Prominent Political Prisoner Freed in Myanmar, Many Remain

Ethnic Kachin activist Patrick Kum Ja Lee, left, smiles after posing for a picture with his wife and prominent Human Rights activist May Sabe Phyu, right, outside insein prison in Yangon, Myanmar, Friday, April 1, 2016. Photo: Gemunu Amarasinghe / Associated Press

YANGON, Myanmar — A prominent political prisoner was released Friday after he finished his six-month jail sentence, coincidentally on the day that Myanmar's new, democratically-elected government began working.

Patrick Kum Ja Lee's release was on schedule and not ordered freed by the new government. But it serves as a reminder that President Htin Kyaw will soon have to confront the military to free scores of other political prisoners still in jail for speaking out against its rule. Many are supporters of Nobel laureate Aung San Suu Kyi, the force behind the new government.

"I've seen many political activists who are imprisoned by the oppressive laws of the previous government," said Patrick as he walked out of the prison gates, where he was met by his wife, May Sabe Phyu, another human rights activist. "I want the new government to be able to release all the political prisoners."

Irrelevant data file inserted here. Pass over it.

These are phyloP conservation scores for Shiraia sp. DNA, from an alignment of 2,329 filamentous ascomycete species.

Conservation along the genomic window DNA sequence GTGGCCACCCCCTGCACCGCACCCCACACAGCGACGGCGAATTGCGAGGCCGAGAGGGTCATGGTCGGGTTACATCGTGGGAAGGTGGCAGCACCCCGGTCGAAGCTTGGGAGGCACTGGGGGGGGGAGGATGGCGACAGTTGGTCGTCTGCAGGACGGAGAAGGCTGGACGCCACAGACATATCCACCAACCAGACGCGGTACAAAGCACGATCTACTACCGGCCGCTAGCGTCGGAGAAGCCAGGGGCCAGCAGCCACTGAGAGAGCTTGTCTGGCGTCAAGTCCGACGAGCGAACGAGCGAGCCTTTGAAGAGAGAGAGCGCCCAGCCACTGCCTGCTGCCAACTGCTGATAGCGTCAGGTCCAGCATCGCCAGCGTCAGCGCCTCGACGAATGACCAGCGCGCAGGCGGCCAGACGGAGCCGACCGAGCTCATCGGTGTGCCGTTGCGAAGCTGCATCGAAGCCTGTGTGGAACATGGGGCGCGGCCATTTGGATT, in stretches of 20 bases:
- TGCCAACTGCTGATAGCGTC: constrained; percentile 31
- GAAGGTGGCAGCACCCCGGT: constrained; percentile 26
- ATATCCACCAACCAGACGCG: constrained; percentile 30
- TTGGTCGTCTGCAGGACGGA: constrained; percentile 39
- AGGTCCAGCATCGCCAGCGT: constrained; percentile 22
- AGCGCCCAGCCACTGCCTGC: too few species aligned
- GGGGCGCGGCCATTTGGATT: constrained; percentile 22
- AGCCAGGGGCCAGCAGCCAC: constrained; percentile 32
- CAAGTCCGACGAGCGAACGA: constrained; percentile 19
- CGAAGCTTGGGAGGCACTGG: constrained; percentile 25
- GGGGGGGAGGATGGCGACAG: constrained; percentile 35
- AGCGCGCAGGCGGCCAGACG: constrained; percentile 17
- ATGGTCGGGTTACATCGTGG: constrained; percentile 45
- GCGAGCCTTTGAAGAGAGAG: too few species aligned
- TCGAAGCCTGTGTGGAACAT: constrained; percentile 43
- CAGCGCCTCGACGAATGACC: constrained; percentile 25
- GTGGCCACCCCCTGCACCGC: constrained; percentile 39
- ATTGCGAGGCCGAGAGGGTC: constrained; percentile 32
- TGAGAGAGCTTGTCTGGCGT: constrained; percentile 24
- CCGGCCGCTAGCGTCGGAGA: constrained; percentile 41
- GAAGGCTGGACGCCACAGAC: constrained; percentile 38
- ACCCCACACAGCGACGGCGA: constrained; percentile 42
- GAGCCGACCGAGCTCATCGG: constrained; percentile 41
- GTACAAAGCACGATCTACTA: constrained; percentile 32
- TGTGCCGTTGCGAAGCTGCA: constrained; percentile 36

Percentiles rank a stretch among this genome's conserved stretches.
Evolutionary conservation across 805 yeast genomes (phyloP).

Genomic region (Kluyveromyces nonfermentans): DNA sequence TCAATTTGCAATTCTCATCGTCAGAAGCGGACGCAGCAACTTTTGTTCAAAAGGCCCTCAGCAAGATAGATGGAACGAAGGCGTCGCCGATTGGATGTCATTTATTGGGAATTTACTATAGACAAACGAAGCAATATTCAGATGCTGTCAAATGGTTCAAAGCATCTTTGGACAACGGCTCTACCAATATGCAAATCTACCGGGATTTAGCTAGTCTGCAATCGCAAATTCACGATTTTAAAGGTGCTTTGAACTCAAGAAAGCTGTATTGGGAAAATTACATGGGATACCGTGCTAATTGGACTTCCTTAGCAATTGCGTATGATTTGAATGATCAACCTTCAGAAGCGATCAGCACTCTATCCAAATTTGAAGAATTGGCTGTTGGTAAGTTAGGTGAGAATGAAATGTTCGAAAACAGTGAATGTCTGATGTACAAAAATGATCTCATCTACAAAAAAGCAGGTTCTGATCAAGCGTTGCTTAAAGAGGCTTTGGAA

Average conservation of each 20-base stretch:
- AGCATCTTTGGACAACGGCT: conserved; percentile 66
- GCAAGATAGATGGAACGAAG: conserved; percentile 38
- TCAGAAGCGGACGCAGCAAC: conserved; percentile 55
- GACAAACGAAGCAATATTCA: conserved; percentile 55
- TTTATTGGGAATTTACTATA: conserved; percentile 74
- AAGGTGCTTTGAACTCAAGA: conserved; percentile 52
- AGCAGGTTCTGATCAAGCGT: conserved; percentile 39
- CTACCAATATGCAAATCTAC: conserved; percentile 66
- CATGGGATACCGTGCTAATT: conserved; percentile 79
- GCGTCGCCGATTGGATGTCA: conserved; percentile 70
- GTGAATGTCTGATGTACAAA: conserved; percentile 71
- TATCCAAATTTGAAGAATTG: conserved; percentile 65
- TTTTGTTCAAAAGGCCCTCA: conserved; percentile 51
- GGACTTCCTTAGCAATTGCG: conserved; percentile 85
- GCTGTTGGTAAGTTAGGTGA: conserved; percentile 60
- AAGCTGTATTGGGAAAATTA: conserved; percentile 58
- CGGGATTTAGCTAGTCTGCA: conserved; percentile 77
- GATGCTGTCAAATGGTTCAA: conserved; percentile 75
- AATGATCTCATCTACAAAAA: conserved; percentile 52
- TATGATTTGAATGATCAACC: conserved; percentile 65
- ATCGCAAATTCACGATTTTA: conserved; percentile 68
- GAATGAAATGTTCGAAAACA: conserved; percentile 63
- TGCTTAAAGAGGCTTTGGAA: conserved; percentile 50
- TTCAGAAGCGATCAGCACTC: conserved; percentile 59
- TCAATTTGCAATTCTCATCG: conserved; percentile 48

Patrick, an ethnic Kachin, was arrested in October and sentenced to six months in prison for writing a social media post that was considered offensive to the military commander, Senior Gen. Min Aung Hlain.

Amnesty International recently called on the new government to work to immediately release all political prisoners jailed by the military that has been in power since 1962, and by a subsequent pro-military, quasi-civilian government.

The military loosened its grip on power in 2010 and allowed free elections in November 2015, which Suu Kyi's National League for Democracy swept, allowing it to form a government on Thursday.

Suu Kyi has pledged to release all the remaining 100 or so prisoners but whether that pledge is even practical remains to be seen. The military still controls some key institutions including the Home Affairs Ministry, which runs the Corrections Department. Under the Constitution the president is required to consult the ministry, run by a former general, in order to grant amnesties.

"Aung San Suu Kyi used to say, 'The truth shall make you free,'" said Patrick, "and I hope that really happens to all the political prisoners under her government."

Story: Esther Htusan / Associated Press

 

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